WE SPECIALIZE IN accuracy, quality and good service. We realized early on that trying to sell the cheapest ammunition was a tough way to make a living. There is always someone cheaper because they have a manufacturing advantage, or because they are on their way out of business and maybe don’t know it yet. Our market is folks who want or need the best, at a fair price. That is probably why we have been so successful with the military. They might buy on bid, but they have high standards. Lives depend on their choices. They are looking for the best value, which generally is not the same thing as the lowest price. Our 5.56 77-grain is the commercial version of the MK262 we produce for the government. Same performance, in a commercial box. It has been very popular. We sell probably more types of .223 and 5.56mm ammunition than anyone else. Similarly, our .308 match ammunition is very popular and 6.5 Creedmoor is really selling well. Our HoneyBadger line of fluted solid copper projectile ammunition is very popular. It provides performance equal or superior to the best hollow points but with better uniformity of performance and better barrier capability.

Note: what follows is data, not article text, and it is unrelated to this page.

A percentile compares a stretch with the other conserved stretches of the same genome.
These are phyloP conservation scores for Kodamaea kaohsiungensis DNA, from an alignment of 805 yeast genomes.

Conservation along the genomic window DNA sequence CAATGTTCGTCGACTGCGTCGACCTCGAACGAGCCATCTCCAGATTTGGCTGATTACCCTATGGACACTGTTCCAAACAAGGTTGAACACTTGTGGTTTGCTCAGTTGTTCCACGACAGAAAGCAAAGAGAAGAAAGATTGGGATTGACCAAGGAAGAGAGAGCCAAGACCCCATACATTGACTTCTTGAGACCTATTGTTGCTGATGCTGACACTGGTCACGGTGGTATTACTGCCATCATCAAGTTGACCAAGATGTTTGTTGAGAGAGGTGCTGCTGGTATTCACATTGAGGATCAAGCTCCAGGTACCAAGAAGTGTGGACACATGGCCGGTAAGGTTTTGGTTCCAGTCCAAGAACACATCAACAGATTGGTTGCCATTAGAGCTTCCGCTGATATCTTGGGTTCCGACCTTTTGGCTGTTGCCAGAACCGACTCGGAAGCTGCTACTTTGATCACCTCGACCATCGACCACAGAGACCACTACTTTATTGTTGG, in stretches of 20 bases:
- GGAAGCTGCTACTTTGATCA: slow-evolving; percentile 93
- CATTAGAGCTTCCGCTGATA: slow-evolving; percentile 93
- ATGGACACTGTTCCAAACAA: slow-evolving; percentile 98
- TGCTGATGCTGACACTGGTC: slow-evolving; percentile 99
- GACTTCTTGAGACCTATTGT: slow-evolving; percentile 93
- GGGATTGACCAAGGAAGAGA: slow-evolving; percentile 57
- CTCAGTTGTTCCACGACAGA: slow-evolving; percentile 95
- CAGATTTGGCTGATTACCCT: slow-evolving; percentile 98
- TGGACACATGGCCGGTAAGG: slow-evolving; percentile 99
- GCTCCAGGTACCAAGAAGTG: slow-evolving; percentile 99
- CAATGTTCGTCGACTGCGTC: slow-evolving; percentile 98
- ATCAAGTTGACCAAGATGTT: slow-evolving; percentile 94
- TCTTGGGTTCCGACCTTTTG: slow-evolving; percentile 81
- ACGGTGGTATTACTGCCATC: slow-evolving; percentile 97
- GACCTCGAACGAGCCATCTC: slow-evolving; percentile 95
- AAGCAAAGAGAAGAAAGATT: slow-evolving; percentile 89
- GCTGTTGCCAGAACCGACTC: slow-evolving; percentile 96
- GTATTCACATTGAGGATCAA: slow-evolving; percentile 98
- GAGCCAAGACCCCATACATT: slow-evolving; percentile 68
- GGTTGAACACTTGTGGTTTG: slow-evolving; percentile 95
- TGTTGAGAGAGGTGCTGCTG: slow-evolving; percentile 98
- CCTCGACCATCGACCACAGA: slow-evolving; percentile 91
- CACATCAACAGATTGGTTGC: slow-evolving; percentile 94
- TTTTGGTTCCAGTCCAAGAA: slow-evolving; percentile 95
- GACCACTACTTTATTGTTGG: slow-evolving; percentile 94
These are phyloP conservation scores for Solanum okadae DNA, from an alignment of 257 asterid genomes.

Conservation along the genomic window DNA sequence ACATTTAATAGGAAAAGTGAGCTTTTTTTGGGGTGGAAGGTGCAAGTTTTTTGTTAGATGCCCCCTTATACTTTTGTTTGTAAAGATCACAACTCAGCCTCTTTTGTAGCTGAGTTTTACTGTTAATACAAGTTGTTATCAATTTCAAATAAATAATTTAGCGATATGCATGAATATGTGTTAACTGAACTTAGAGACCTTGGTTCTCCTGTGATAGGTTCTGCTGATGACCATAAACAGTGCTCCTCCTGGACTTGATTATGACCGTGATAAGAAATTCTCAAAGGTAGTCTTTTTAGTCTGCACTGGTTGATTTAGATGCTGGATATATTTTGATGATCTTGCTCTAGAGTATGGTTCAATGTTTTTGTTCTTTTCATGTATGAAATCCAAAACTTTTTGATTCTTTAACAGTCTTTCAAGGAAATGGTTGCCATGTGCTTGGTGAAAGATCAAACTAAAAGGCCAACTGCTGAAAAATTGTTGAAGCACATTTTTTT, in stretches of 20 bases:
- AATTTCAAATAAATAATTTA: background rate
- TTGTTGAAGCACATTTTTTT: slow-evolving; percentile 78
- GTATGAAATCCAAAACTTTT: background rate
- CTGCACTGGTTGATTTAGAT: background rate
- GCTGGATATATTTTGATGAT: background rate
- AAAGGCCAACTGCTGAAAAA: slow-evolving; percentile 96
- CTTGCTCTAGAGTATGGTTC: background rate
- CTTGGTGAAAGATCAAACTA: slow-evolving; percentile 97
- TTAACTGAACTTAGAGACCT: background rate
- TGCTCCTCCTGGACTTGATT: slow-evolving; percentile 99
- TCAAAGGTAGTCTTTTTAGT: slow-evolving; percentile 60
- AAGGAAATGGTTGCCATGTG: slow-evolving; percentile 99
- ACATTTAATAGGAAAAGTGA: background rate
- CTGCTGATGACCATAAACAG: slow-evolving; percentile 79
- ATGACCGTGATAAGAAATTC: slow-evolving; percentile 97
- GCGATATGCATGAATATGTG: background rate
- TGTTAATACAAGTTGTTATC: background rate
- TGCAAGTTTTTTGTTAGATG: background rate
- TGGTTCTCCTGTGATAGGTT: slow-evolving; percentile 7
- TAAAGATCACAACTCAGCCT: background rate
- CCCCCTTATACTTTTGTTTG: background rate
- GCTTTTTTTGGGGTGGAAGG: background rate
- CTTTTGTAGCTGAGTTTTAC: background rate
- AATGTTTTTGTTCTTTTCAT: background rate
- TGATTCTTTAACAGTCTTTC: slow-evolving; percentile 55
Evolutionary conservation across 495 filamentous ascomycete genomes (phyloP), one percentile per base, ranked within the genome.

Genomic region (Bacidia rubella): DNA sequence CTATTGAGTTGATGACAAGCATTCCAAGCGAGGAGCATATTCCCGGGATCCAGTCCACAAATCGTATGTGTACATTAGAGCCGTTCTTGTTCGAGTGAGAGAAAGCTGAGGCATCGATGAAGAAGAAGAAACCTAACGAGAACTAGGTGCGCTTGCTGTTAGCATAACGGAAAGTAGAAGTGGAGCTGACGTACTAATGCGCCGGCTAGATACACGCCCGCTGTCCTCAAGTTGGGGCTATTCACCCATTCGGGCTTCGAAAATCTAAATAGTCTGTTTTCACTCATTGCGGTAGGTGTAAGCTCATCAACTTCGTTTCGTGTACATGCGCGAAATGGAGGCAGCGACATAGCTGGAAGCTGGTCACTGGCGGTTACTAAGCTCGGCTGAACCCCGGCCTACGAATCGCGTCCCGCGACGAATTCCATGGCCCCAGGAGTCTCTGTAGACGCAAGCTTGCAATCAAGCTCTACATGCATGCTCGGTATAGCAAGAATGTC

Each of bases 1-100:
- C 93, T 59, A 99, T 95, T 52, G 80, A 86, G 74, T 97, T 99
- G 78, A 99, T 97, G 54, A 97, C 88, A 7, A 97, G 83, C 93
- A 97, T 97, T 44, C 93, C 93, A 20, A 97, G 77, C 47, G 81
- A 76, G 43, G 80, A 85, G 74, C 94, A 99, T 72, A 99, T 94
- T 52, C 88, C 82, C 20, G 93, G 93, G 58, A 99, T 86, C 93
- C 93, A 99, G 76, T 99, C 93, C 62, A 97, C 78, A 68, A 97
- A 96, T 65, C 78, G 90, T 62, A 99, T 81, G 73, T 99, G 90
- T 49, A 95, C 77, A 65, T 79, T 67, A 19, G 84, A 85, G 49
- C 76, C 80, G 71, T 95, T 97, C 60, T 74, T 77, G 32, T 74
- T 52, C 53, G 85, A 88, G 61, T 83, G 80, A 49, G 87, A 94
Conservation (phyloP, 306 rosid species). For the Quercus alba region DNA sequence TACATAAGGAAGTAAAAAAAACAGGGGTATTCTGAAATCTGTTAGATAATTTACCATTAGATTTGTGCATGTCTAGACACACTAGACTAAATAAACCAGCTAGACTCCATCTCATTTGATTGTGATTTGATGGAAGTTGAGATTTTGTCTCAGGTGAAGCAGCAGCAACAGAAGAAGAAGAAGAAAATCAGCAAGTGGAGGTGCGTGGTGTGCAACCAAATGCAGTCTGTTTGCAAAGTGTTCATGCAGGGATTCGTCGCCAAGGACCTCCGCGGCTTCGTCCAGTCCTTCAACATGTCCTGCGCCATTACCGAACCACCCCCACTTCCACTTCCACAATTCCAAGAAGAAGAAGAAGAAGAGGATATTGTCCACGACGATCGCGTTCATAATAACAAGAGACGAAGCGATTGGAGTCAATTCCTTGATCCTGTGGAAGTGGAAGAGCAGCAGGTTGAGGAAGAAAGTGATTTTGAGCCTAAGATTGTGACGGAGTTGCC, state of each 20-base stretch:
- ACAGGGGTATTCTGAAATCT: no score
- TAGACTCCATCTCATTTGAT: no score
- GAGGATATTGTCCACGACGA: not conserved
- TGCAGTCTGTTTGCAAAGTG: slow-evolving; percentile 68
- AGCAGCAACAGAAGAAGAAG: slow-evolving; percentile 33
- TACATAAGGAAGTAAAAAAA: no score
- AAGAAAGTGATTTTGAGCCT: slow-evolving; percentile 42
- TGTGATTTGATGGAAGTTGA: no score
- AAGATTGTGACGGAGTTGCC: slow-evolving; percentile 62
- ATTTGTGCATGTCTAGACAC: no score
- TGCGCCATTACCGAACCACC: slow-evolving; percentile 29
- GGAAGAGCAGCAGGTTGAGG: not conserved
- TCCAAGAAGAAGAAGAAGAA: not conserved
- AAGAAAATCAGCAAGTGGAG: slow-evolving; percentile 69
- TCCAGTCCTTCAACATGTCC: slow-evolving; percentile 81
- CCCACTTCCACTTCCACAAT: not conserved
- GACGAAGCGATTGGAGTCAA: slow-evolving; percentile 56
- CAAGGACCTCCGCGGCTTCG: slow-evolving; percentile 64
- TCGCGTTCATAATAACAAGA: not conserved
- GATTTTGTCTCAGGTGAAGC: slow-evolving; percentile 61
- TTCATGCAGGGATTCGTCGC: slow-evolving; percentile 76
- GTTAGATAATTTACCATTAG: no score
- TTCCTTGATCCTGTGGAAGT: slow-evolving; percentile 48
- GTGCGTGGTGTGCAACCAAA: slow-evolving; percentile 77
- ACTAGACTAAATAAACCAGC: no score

Our customers know they can count on our ammunition. We take great pain to make our ammo the best it can be. We are an “assembly” plant; that is, we do not make any of our own component parts. That means we are free to buy the best components from all sources and combine them into great ammunition. The best powders, cases, primers and projectiles. We have many industry friends who supply us great components. Despite some of them being “competitors” because they may also make ammunition, they are proud to be a part of our success. We take the best components, develop great loads with them, assemble them with care, and hand-inspect every round we produce. We ship dealer-direct; minimum order is one case. We pay all freight to 48 states and we guarantee customer satisfaction. At Black Hills Ammunition, we are big enough to make some of the best ammunition available anywhere, yet small enough to care about every customer. NS